Gadsden State weightless students return to Earth
Dec 29, 2013 | 943 views |  0 comments | 38 38 recommendations | email to a friend | print
GADSDEN — Seven students from Gadsden State Community College have returned after testing their NASA research mentored experiments aboard NASA’s reduced gravity aircraft. The students are busy evaluating their data after experiencing weightlessness at NASA Johnson Space Center’s Ellington Field in Houston.

The team participated in NASA’s Reduced Gravity Education Flight Program (RGEFP) as part of the Minority University Research and Education Program (MUREP). These teams of undergraduate students from across the nation the opportunity were selected to work with NASA mentors on current NASA research and design, build, fly and evaluate experiments in microgravity. The team was selected based on scientific merit and education outreach potential.

The Gadsden State Community College team tested their experiment aboard G-Force One, a microgravity aircraft that can produce periods of weightlessness lasting up to 25 seconds at a time by flying a series of approximately 30 parabolas–a steep climb followed by a free fall–over the Gulf of Mexico.   The students along with their faculty advisors Audrey Webb and Dave Hyatt debriefed after their return with Dr. William Blow, interim president at GSCC, and Dean Tim Green, technical education and workforce development.  “For our students to work with such a prestigious organization like NASA is the opportunity of a lifetime,” said Audrey Webb, faculty advisor for the group.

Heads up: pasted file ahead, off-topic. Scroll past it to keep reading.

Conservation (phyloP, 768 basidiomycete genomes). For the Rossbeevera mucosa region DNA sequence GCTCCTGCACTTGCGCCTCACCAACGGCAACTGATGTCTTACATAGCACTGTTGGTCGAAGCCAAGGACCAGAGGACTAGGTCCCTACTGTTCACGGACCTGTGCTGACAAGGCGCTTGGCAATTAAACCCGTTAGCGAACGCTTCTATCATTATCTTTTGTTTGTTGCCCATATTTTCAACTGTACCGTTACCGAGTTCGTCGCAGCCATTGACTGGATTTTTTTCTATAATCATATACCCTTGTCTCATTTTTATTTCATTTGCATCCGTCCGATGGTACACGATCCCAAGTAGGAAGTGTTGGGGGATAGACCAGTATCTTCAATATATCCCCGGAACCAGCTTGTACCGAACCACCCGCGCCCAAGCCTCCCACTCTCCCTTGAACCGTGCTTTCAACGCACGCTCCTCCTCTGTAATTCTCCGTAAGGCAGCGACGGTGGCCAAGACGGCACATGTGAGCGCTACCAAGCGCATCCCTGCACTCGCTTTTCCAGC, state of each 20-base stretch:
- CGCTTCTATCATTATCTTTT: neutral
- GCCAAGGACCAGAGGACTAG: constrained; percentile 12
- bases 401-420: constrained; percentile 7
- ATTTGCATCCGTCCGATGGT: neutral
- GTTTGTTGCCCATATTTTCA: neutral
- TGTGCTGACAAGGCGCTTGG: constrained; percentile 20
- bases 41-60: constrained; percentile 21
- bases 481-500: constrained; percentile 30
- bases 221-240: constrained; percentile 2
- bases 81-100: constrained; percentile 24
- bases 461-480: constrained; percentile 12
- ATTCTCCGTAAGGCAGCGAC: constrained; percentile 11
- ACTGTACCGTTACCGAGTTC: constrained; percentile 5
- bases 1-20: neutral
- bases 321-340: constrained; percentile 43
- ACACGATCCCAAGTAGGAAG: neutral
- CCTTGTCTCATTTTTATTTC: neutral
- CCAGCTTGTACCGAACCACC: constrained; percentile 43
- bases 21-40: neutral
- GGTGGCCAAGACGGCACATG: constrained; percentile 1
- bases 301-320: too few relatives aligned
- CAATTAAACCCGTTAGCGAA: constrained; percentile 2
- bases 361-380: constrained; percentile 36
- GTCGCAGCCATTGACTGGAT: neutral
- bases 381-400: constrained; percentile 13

The student team flew their experiment, Microgravity Fluids Testing for Plant Growth Systems in November.  It investigated an APH Humidity Control Unit, utilizes porous tubes under suction for both humidifying and dehumidification of air within the plant chamber. The objectives of the test are to identify the optimal volume and rate of water for priming, to determine optimal pore size for priming, and to study whether stainless or ceramic tubes are best for priming under microgravity during the reduced gravity flights. The team will issue a final report analyzing the experiment’s effectiveness, scientific findings and conclusions to NASA in two months.

For more information about the Reduced Gravity Education Flight Program, visit the website at:

http://reducedgravity.jsc.nasa.gov.  For more information about the Minority University Research and Education Program, visit: https://microgravityuniversity.jsc.nasa.gov/murep/  or contact Ashle Harris at NASA Johnson Space Center’s Public Affairs Office, at 281-792-7457, or ashle.s.harris@nasa.gov.
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